But Dai Haibo, deputy director of the zone administrativecommittee, said on Sunday foreigners and Chinese in the zonewould be allowed to invest funds directly for the first time. Hedid not say whether they would also be subject to a quota.

He also said that foreign banks in the zone would be allowedto issue bonds in the domestic market.

Officials said China would develop an international oilfutures trading platform in the zone and encourage foreignparticipation, part of attempts to upgrade commodities marketsand hedge risk in the world's largest energy consumer.

The insurance regulator added on Sunday that it wouldsupport allowing foreign health insurance providers to operatein the zone and would also back the development ofyuan-denominated cross-border reinsurance, among other reforms.

REGULATORY REQUIREMENTS FOR FOREIGN BANKS

Regulations of Chinese and foreign banks will also be eased,said Liao Min, head of the Shanghai branch of the China BankingRegulatory Commission (CBRC), adding the CBRC will adjustloan-to-deposit ratios and other regulatory requirements relatedto cross-border financing for banks in the zone.

Cross-border financing could potentially drastically reducefunding costs for Chinese firms and expose domestic banks tomore foreign competition, but would also provide Chinese banksan outlet to find new clients overseas.

Liao said that the government would consider easingregulatory requirements for foreign banks when they apply toupgrade representative offices to full-fledged branches in thezone, and it would accelerate the application process forforeign banks applying for yuan settlement licences.

Both functions are key for foreign banks seeking to dobusiness in China, and the slow pace of approval has been asubject of frequent complaints from foreign bankers.

Given the mixed history of other capital account reformprojects and the current speculative environment, regulatorshave been signalling caution in recent weeks.

The project is widely considered to be a pet programme ofPremier Li Keqiang but he did not attend the opening ceremony.The heads of the central bank and the foreign exchange regulatorwere also absent.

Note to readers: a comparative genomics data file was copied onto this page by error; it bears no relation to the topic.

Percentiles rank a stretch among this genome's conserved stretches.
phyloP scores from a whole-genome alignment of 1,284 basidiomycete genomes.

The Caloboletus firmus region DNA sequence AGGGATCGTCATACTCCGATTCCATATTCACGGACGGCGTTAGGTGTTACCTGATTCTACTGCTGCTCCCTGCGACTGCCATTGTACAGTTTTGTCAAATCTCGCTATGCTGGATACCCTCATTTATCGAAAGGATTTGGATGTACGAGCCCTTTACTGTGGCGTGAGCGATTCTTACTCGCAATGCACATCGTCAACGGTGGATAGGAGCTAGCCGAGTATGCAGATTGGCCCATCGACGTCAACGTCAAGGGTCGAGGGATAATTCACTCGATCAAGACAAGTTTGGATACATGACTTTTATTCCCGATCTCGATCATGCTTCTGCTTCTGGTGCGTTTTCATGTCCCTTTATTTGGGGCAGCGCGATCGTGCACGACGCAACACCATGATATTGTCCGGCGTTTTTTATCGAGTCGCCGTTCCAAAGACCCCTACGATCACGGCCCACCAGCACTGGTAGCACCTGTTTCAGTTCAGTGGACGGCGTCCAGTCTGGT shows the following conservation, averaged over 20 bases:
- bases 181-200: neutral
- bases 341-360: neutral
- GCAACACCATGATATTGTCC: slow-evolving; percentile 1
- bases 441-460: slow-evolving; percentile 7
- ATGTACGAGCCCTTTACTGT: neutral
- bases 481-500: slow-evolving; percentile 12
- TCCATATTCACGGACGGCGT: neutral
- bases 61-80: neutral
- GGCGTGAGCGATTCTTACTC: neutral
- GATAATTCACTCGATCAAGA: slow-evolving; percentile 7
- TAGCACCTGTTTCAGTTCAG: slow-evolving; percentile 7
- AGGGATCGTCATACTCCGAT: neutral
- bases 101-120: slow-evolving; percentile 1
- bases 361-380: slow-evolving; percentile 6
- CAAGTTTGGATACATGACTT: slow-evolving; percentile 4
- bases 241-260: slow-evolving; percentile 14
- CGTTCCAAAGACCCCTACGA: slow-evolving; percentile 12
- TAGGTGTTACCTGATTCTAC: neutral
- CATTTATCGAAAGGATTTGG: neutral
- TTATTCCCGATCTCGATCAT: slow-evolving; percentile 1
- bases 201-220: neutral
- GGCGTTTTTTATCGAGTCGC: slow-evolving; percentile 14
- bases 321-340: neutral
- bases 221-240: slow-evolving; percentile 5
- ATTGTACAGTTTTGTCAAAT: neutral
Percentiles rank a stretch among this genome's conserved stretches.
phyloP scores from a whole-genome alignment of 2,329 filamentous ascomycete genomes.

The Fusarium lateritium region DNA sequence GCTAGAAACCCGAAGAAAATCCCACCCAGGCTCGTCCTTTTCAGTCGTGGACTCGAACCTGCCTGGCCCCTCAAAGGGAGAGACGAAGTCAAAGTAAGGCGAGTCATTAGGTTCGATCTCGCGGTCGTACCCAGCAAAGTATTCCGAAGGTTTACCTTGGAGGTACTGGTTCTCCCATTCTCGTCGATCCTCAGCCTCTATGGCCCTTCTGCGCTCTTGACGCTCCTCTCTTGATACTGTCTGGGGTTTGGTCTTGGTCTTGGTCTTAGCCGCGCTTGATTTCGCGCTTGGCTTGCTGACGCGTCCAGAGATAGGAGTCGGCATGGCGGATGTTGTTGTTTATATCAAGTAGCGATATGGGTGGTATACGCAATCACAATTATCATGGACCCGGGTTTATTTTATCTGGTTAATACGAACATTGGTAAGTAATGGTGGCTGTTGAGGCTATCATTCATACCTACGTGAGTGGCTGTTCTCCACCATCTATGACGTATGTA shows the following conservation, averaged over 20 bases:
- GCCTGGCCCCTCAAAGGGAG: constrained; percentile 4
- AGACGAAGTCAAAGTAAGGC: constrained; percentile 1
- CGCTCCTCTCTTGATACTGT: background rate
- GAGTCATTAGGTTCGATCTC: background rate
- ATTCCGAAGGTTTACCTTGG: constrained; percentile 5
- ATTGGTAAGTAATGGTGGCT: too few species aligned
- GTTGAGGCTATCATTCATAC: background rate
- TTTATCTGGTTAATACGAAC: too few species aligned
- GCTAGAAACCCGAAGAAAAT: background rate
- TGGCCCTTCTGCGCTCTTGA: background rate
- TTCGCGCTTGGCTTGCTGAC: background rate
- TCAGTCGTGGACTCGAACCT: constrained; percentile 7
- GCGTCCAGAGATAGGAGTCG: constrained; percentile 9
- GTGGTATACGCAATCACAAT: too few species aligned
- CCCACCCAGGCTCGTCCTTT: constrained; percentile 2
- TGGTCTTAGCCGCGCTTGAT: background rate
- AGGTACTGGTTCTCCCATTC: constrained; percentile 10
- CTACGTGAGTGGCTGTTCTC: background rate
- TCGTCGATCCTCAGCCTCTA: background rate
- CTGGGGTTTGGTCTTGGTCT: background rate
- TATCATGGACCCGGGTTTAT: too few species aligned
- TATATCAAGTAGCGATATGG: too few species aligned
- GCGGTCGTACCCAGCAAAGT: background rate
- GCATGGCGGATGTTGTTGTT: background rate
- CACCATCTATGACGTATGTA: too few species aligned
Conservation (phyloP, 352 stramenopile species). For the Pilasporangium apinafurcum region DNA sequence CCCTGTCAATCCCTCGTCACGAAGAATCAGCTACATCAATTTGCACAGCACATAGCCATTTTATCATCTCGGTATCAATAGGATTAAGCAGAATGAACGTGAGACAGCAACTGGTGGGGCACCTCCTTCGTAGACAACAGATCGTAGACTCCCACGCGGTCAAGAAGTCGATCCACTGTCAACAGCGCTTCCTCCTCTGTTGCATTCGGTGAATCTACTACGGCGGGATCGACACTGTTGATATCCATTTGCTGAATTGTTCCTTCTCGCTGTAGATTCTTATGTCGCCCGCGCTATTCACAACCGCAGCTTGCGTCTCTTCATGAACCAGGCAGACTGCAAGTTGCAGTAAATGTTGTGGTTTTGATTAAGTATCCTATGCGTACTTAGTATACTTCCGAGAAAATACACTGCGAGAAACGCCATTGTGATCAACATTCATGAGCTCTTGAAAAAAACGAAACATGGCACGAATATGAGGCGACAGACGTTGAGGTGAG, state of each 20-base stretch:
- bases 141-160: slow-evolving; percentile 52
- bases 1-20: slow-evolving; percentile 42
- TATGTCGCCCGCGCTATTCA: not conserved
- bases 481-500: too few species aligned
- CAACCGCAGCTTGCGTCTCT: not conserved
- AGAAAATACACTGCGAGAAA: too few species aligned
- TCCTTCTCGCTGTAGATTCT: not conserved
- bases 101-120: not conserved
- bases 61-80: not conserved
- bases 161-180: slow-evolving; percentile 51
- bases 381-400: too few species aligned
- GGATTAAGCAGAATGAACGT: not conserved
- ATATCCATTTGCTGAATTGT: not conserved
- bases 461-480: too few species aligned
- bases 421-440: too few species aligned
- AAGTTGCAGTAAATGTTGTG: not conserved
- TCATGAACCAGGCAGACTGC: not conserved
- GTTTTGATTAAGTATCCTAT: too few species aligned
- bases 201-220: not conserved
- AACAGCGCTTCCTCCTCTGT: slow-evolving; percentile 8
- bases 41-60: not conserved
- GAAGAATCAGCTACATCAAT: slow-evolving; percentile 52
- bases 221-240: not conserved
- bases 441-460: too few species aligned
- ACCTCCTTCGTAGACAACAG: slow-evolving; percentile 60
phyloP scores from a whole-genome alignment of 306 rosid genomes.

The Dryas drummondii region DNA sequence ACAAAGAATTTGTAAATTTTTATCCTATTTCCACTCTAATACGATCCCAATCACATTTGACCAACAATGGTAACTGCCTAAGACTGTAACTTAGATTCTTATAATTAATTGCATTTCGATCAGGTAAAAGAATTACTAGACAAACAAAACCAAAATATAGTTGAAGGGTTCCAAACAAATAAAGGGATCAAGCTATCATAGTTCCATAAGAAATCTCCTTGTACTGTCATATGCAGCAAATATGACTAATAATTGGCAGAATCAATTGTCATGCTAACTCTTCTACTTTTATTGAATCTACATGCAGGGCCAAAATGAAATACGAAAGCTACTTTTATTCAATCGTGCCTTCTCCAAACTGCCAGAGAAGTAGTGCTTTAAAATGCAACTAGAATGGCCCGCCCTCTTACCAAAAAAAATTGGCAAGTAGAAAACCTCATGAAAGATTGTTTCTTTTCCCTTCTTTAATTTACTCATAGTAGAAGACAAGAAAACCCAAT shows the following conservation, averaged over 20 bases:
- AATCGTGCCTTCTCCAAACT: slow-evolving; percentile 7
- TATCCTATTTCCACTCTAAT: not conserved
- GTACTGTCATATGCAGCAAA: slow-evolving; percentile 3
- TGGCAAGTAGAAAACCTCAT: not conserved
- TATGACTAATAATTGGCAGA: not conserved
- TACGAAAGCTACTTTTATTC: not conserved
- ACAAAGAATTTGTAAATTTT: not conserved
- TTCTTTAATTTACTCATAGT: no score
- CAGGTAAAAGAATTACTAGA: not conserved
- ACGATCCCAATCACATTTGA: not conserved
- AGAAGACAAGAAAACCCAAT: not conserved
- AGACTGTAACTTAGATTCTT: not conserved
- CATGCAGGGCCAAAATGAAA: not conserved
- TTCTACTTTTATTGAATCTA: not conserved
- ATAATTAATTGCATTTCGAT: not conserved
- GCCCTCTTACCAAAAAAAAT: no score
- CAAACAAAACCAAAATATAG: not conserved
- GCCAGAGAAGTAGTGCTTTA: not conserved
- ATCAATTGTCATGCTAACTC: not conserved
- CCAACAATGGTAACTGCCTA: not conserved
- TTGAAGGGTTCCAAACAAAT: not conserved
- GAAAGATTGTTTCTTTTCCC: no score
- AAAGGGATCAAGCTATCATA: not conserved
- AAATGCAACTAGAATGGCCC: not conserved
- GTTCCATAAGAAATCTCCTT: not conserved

The highest ranking official from the central government wasCommerce Minister Gao.

State media have run commentaries warning against undueproperty speculation, and have said that the most dramaticreforms were unlikely to be enacted this year.

"All reforms to interest rate and exchange rate systems willbe based on the premise of risk control," Zhang Xin, head of theShanghai branch of the People's Bank of China, told a pressconference on Sunday.

Experts also doubt Beijing will be able to implement majorchanges in the zone without them spilling over into the rest ofthe country. Numerous high profile academics and officials haveargued publicly against introducing them in this way.

There have also been reports of bureaucratic turf wars overwhich agency will drive financial reform.

Liao Qun, China chief economist at Citic BankInternational, said the tone of the master planningdocument remains cautious given the challenges.

"Liberalisation may not be realised all at once."

Foreign investors continue to await the publication of a"negative list" of banned investment targets and industries.

In the past foreign investors were put off by vagueexplanations of what industries could be invested in and whatremained off limits. The negative list concept would allow freeforeign investment in any industry not specifically on the list.

Shanghai government officials told Reuters the list would bepublished at some point on Sunday. Reuters was unable to findsuch a list on any major government website at time ofreporting.